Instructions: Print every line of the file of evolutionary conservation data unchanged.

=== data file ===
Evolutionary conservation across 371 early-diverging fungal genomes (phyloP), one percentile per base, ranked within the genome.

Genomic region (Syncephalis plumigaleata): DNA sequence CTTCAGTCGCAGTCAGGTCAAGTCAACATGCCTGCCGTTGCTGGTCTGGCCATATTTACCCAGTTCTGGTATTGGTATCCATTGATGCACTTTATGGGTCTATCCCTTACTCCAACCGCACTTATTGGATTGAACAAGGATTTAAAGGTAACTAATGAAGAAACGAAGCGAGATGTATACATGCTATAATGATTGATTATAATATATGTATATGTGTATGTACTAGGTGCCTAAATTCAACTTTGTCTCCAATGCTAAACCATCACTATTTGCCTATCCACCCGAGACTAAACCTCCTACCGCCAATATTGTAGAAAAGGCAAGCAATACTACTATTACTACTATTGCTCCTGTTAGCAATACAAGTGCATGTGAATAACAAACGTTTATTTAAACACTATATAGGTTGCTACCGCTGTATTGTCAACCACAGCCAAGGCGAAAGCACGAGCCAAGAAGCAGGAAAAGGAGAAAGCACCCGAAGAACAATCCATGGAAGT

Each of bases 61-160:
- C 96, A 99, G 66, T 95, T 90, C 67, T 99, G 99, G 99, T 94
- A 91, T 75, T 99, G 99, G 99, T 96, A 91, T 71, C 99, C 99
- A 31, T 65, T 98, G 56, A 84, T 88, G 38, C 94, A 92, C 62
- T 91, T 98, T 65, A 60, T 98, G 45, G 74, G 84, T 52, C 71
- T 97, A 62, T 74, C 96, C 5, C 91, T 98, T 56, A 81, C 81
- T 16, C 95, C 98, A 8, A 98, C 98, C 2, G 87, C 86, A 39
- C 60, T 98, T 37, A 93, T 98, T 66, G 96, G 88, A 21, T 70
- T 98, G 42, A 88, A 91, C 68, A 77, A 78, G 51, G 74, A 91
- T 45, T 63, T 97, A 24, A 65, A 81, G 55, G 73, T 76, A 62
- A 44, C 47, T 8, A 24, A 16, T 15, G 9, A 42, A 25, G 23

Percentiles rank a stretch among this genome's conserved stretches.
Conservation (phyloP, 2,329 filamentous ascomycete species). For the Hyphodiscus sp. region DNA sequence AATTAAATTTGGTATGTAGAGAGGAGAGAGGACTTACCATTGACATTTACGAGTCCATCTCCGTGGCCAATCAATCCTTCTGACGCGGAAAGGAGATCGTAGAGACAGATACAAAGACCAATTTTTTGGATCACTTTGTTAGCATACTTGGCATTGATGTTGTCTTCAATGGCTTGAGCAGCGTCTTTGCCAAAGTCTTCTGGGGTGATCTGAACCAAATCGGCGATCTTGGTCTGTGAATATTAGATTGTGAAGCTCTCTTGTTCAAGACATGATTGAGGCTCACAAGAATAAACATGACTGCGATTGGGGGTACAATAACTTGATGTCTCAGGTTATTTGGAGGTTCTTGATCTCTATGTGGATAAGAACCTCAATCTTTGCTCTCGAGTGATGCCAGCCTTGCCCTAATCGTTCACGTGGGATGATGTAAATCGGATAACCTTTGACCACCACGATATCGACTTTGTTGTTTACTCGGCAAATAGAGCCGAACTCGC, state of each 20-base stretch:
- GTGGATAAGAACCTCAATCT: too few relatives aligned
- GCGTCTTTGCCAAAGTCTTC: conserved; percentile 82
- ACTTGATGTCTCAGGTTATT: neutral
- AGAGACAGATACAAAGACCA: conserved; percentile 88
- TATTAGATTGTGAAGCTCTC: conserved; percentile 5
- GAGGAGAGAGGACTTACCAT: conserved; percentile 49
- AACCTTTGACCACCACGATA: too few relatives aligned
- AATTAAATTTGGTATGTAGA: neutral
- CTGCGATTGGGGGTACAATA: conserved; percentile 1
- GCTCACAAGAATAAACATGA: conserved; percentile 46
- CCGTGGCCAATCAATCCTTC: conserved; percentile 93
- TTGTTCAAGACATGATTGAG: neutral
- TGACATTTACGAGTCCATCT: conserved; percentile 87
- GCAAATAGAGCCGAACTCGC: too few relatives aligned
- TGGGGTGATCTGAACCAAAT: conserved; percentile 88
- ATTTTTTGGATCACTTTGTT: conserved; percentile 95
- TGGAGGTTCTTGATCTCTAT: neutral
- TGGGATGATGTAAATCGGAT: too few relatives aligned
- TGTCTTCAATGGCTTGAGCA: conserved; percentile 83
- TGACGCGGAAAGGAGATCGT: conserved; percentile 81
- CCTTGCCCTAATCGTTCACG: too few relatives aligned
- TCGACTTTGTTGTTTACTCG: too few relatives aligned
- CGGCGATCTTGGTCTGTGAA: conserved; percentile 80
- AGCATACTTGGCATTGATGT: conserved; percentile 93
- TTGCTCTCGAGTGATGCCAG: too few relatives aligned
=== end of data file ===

Evolutionary conservation across 371 early-diverging fungal genomes (phyloP), one percentile per base, ranked within the genome.

Genomic region (Syncephalis plumigaleata): DNA sequence CTTCAGTCGCAGTCAGGTCAAGTCAACATGCCTGCCGTTGCTGGTCTGGCCATATTTACCCAGTTCTGGTATTGGTATCCATTGATGCACTTTATGGGTCTATCCCTTACTCCAACCGCACTTATTGGATTGAACAAGGATTTAAAGGTAACTAATGAAGAAACGAAGCGAGATGTATACATGCTATAATGATTGATTATAATATATGTATATGTGTATGTACTAGGTGCCTAAATTCAACTTTGTCTCCAATGCTAAACCATCACTATTTGCCTATCCACCCGAGACTAAACCTCCTACCGCCAATATTGTAGAAAAGGCAAGCAATACTACTATTACTACTATTGCTCCTGTTAGCAATACAAGTGCATGTGAATAACAAACGTTTATTTAAACACTATATAGGTTGCTACCGCTGTATTGTCAACCACAGCCAAGGCGAAAGCACGAGCCAAGAAGCAGGAAAAGGAGAAAGCACCCGAAGAACAATCCATGGAAGT

Each of bases 61-160:
- C 96, A 99, G 66, T 95, T 90, C 67, T 99, G 99, G 99, T 94
- A 91, T 75, T 99, G 99, G 99, T 96, A 91, T 71, C 99, C 99
- A 31, T 65, T 98, G 56, A 84, T 88, G 38, C 94, A 92, C 62
- T 91, T 98, T 65, A 60, T 98, G 45, G 74, G 84, T 52, C 71
- T 97, A 62, T 74, C 96, C 5, C 91, T 98, T 56, A 81, C 81
- T 16, C 95, C 98, A 8, A 98, C 98, C 2, G 87, C 86, A 39
- C 60, T 98, T 37, A 93, T 98, T 66, G 96, G 88, A 21, T 70
- T 98, G 42, A 88, A 91, C 68, A 77, A 78, G 51, G 74, A 91
- T 45, T 63, T 97, A 24, A 65, A 81, G 55, G 73, T 76, A 62
- A 44, C 47, T 8, A 24, A 16, T 15, G 9, A 42, A 25, G 23

Percentiles rank a stretch among this genome's conserved stretches.
Conservation (phyloP, 2,329 filamentous ascomycete species). For the Hyphodiscus sp. region DNA sequence AATTAAATTTGGTATGTAGAGAGGAGAGAGGACTTACCATTGACATTTACGAGTCCATCTCCGTGGCCAATCAATCCTTCTGACGCGGAAAGGAGATCGTAGAGACAGATACAAAGACCAATTTTTTGGATCACTTTGTTAGCATACTTGGCATTGATGTTGTCTTCAATGGCTTGAGCAGCGTCTTTGCCAAAGTCTTCTGGGGTGATCTGAACCAAATCGGCGATCTTGGTCTGTGAATATTAGATTGTGAAGCTCTCTTGTTCAAGACATGATTGAGGCTCACAAGAATAAACATGACTGCGATTGGGGGTACAATAACTTGATGTCTCAGGTTATTTGGAGGTTCTTGATCTCTATGTGGATAAGAACCTCAATCTTTGCTCTCGAGTGATGCCAGCCTTGCCCTAATCGTTCACGTGGGATGATGTAAATCGGATAACCTTTGACCACCACGATATCGACTTTGTTGTTTACTCGGCAAATAGAGCCGAACTCGC, state of each 20-base stretch:
- GTGGATAAGAACCTCAATCT: too few relatives aligned
- GCGTCTTTGCCAAAGTCTTC: conserved; percentile 82
- ACTTGATGTCTCAGGTTATT: neutral
- AGAGACAGATACAAAGACCA: conserved; percentile 88
- TATTAGATTGTGAAGCTCTC: conserved; percentile 5
- GAGGAGAGAGGACTTACCAT: conserved; percentile 49
- AACCTTTGACCACCACGATA: too few relatives aligned
- AATTAAATTTGGTATGTAGA: neutral
- CTGCGATTGGGGGTACAATA: conserved; percentile 1
- GCTCACAAGAATAAACATGA: conserved; percentile 46
- CCGTGGCCAATCAATCCTTC: conserved; percentile 93
- TTGTTCAAGACATGATTGAG: neutral
- TGACATTTACGAGTCCATCT: conserved; percentile 87
- GCAAATAGAGCCGAACTCGC: too few relatives aligned
- TGGGGTGATCTGAACCAAAT: conserved; percentile 88
- ATTTTTTGGATCACTTTGTT: conserved; percentile 95
- TGGAGGTTCTTGATCTCTAT: neutral
- TGGGATGATGTAAATCGGAT: too few relatives aligned
- TGTCTTCAATGGCTTGAGCA: conserved; percentile 83
- TGACGCGGAAAGGAGATCGT: conserved; percentile 81
- CCTTGCCCTAATCGTTCACG: too few relatives aligned
- TCGACTTTGTTGTTTACTCG: too few relatives aligned
- CGGCGATCTTGGTCTGTGAA: conserved; percentile 80
- AGCATACTTGGCATTGATGT: conserved; percentile 93
- TTGCTCTCGAGTGATGCCAG: too few relatives aligned